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After lunch I rally stray efforts.  I steady myself to pull on a months-old pair of blown out running shoes – not bothering to undo and retie the double knots.  My feet and legs escort me in a jarring cantor down the hill, and after ten minutes, my confusion subsides.  As usual, I can start to feel my lungs again and so make my way in the direction of the lake..

The beach is a special place for me.  Looking at the birds and on the water’s surface I forget that the morning existed – watching the sky expressed upon the undulations of the lake surface, witnessing that multitude of direction.

When I get to know my body, get to know my life – the person that lives in my mind passes away – dies with that cold – with that reverence to the passing nature of this body.

I’ve been trying for awhile now to figure out a a way to express to friends and family my rational for staying here.  Choosing to live this lifestyle – well, I’ve made a bunch of sacrifices – big ones.  Theres little room in the day, for instance, even to share the rationale for that decision with with the people who helped me become an adult.

A stupid starting point – I once remember talking to my life about some of the relative oddities and phenomena that happen to your perception when you live a life where you’re mind learns to find satisfaction outside of changing conditions.  Walking around in this structured life, you literally learn how to forget the step that led you to taking this one; meditating all day, you simply can’t remember.  This may sound strange but you can’t remember a lot of things: like who you are and you start to understand knowing information as a memory.  When you take your mind off of that memory and into the present moment, you find that there is enough there to sustain and live by – there’s an awe from this direct experience.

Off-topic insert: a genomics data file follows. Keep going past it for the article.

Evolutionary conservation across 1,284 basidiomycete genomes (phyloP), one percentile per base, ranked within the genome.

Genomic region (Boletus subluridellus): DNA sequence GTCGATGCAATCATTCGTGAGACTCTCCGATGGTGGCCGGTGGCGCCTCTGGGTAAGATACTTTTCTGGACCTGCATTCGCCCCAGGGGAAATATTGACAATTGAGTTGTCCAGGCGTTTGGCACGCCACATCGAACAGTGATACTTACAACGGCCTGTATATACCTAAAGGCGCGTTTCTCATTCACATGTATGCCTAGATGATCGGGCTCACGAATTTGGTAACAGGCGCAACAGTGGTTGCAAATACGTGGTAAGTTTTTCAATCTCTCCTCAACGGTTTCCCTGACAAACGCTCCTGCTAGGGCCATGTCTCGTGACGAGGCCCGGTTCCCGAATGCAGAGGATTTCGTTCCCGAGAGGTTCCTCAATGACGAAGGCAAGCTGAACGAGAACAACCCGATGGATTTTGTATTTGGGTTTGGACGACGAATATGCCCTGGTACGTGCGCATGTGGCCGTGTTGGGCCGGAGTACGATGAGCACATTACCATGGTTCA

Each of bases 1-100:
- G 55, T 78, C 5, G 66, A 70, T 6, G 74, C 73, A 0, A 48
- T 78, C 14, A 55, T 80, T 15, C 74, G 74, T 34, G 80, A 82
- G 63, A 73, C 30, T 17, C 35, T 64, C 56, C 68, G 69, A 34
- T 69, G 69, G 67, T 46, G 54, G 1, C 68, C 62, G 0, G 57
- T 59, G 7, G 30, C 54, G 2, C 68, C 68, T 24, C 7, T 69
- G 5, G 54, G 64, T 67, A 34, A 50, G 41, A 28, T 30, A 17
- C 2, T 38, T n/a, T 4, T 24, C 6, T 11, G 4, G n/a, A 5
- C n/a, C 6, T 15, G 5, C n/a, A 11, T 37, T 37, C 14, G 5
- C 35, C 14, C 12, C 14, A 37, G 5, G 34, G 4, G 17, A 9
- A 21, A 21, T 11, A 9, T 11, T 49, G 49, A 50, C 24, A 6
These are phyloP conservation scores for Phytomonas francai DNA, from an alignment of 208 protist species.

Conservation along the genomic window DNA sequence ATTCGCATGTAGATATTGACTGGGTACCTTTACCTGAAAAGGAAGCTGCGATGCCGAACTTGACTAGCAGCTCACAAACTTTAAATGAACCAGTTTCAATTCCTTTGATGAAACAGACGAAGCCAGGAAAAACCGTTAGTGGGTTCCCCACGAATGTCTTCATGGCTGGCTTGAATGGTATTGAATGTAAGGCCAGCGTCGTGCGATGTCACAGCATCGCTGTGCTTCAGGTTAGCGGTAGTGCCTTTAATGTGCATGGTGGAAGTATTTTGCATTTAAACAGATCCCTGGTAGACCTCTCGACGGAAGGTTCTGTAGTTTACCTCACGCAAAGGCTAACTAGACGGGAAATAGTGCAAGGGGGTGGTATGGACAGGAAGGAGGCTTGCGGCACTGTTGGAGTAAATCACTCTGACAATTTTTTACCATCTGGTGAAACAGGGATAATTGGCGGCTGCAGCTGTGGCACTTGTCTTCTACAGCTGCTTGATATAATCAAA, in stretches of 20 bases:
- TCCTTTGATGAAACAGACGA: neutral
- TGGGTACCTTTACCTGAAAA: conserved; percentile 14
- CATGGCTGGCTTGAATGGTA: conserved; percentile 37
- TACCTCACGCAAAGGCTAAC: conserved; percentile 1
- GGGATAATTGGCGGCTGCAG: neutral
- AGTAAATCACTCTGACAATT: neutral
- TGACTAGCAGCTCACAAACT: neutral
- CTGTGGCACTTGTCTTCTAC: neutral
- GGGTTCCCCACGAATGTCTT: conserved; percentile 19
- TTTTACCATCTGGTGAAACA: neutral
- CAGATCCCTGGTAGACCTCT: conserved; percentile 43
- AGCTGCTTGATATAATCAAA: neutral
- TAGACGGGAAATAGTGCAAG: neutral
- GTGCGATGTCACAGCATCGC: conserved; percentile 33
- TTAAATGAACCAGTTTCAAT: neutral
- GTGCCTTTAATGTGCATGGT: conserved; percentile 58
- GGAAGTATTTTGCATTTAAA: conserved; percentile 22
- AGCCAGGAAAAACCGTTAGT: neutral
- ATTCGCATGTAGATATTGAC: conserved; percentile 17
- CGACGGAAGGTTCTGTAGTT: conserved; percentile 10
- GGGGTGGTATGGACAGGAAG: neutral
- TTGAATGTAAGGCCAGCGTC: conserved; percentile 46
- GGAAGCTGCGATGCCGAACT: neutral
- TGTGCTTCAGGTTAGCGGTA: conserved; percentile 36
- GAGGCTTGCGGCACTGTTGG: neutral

You start not even identify with yourself.. you start to see yourself as a person, manifesting out of thin air – like all people and you love start to love that person as much as you would your own brother.
With the environment of contemplative training comes the experiential understanding of how life is interconnected.  Walking across the room – you start to identify with the floor that the foot lands upon- and understand the foot for its purpose – in the present moment when its relationship to something else is needed.

I remember sticking my hand out the window, of a moving highway car ride last autumn toward the end of three months in silence – watching it sail through the 60 mph wind and thinking to myself, what a beautiful hand, that hand must belong to a beautiful person; and what a beautiful person, to have such a beautiful hand.

There’s an assumption about practice of meditation in the West – that meditation is something that happens independently of our lives.  People in the west tend to think of meditation as some special thing.  When one goes to a monastery,  even if you’re attempting to, you inevitably aren’t escaping your life – you’re actually constraining yourself to face what we all struggle with in life.  Coming into a structure like this, there’s no space left unaccounted for, it’s set up to train you 24/7, and residents are expected to live in such a way where every thought, action and word accords with your goal of clarifying your mind.

Living in this environment, you start to realize that the next breath is all you need – there aren’t any breaks and there is no home to go to.
Living in this environment, you start to realize that the next breath is all you need – there aren’t any breaks and there is no home to go to. You discover that you don’t need anything when you come into contact with an experience of life where the experience of “you” falls away.  When every decision is in the context of the one thing you’re dedicated to accomplishing with your life, then every moment shows its purpose and becomes an affirmation of your trustworthiness._DSC0036